More recently collected data, but without fundamentally new insights, are offered in Kaye and Rosenhouse (1997) treating Maltese independently from other Arabic dialects, Durand (2009), and Abboud-Haggar (2009). Corriente and Vicente (2008) contains a comprehensive discussion of genesis and classification of the modern dialects by Á. Vicente. Other shorter overview articles, some directed at a more general public, are Jastrow (2002, 2008), Versteegh (2011a, 2011b), and in particular Watson (2011) with a critical discussion of some of the features used to discriminate between Old Arabic and (p. 309) modern dialects. Naturally, general introductions to Arabic linguistics and language history such as Schippers and Versteeegh (1987), Versteegh (1997), Ferrando (2001) and Holes (2004) deal with Arabic dialectology and make use of its data in the relevant chapters.
Other comparative studies focus on particular grammatical topics, describe these, and sketch their historical development. The first ones—that is, Singer (1958) on interrogatives and Fischer (1959) on demonstratives—we owe to the school of Hans Wehr. Blanc (1970) deals with dual and pseudo-dual, Janssens (1972) studies stress and word structure, Czapkiewicz (1975) the morphology of the verb, Diem (1979) the substrate question. Eksell Harning (1980) on the genitive exponent and Retsö (1983) on the passive voice discuss their topics both with respect to morphology and to syntax. Mörth (1992) deals with cardinal numbers from 1 to 10, Procházka (1993) with the prepositions and Dahlgren (1998) with word order. Isaksson (1999) offers a comparative survey of the pronouns. Brustad (2000) analyzes syntactic structures comparing four dialects under modern criteria independent from traditional Arabic syntax. Watson (2002) compares phonology and morphology of two rather different types of Arabic, i.e., Cairene and Ṣanʕāni. Diem (2002) describes the syntax of translocative verbs of some dialects and their historical changes, and Taine-Cheikh (2004, 2009) the expression of future. Versteegh (2004) deals with the interrogatives again and Procházka (2004) with unmarked feminine nouns. Vanhove et al. (2009) give an account with grammaticalization of modal auxiliaries in Maltese and Arabic, placing them in a larger theoretical framework with European languages. Aguadé (2010) presents in a concise survey the vowels systems of Moroccan dialects, while Embarki (2011) studies acoustic differences among dialects.
A different type of resource is represented by the EALL (Versteegh et al. 2006–9), which could serve as a handbook of TAD. It contains thirty-sevengrammatical sketches of Arabic dialects and twenty-six linguistic profiles of Arab countries easily accessible to the scholar, in addition to a number of articles on general issues concerning Arabic dialectology, such as “Creole” (J. Owens), “Gypsy” (Y. Matras), “Dialect Geography” (P. Behnstedt), “Dialects: Classification” (H. Palva), and the like.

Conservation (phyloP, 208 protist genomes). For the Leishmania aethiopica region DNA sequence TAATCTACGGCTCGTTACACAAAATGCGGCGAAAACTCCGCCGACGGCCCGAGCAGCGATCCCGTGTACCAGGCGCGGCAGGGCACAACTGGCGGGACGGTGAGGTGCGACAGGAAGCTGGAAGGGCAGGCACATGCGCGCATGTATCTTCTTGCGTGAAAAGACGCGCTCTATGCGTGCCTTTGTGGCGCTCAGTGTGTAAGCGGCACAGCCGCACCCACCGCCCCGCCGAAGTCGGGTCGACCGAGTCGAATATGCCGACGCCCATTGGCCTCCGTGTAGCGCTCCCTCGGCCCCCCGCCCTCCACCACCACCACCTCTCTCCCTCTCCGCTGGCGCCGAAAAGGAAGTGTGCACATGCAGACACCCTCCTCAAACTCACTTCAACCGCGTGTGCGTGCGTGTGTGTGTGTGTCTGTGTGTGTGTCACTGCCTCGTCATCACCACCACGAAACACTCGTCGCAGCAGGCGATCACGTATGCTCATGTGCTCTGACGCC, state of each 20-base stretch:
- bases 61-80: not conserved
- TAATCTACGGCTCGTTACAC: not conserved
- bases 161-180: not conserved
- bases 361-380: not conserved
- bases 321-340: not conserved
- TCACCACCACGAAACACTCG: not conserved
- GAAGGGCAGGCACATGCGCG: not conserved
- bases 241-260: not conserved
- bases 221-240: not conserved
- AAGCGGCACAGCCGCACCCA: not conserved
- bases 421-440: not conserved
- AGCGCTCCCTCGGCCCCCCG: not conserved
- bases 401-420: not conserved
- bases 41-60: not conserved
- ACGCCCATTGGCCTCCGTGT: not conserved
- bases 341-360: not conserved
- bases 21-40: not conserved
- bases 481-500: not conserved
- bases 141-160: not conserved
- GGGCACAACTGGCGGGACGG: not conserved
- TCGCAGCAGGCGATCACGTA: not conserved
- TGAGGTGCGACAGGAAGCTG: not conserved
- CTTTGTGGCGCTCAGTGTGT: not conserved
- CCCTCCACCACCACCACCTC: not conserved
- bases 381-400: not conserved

13.4.4 Grammatical Descriptions of Individual Varieties
Today, we have at our disposal several dozens of systematic descriptions of local dialects in the form of monographs and, above all, hundreds of sketches describing the most important phonological and morphological features of the dialects spoken in various places of the Arab world ranging from major cities to the most remote areas, both for rural and Bedouin Arabic. Astonishingly enough, there is no comprehensive grammar in the form of a monograph on one of the major Bedouin dialects of Saudi-Arabia, Ingham (1994b) on Najdi Arabic being the laudable exception. Due to lack of space, only some major monographs published in the recent years will be mentioned here:8 (p. 310) Palva (1976) on al-Balqā’/Jordan, Cowell (1964), Grotzfeld (1964), and Ambros (1977) on Damascus, Abu-Haidar (1979) on Baskinta/Lebanon, Reichmuth (1983) on the Shukriyya tribe in Sudan, Owens (1984) on Benghazi, Singer (1984) on Tunis, Marçais (1956) on eastern Algeria, Vicente (2000) on northern Morocco, Owens (1993a, b) on Nigeria, Seeger (2009) on Ramallah, Palva (1976) on Balqaaʔ (Jordan), Julien de Pommerol (1999) on Chad, Talay (1999) on the Khawētna/Syria, Werbeck (2001) on Manāxa/Yemen, Wittrich (2001) on Āzǝx/Anatolia, Borg and Azzopardi (2005) for Maltese, Woidich (2006) on Cairo, Gralla (2006) on Nabk/Syria, Pereira (2010) on Tripoli, and Manfredi (2010) on the Baggāra in Kordofan. The century-old interest of the Maltese in their spoken language produced very early grammatical descriptions and dictionaries, making it to one of the best described and researched varieties of Arabic, see Borg and Azzopardi (2005). In addition to that, there are quite a few Ph.D. and M.A. theses on Arabic dialects written by native speakers at European and American universities, but many of these are difficult to come by.
The degree of comprehensiveness of these grammars differs, as their interest generally is limited to the basic facts of phonology and morphology, while syntax is treated rather marginally. There are some exceptions to this point: Spitta (1880) on Cairo, Harrell (1962) on Rabat, Cowell (1964) on Syrian, Jullien de Pommerol (1992) on Chad, Caubet (1993) on Fes, Woidich (2006) on Cairo, and Naïm (2009) on Ṣanʕā’ deal with many important syntactic issues.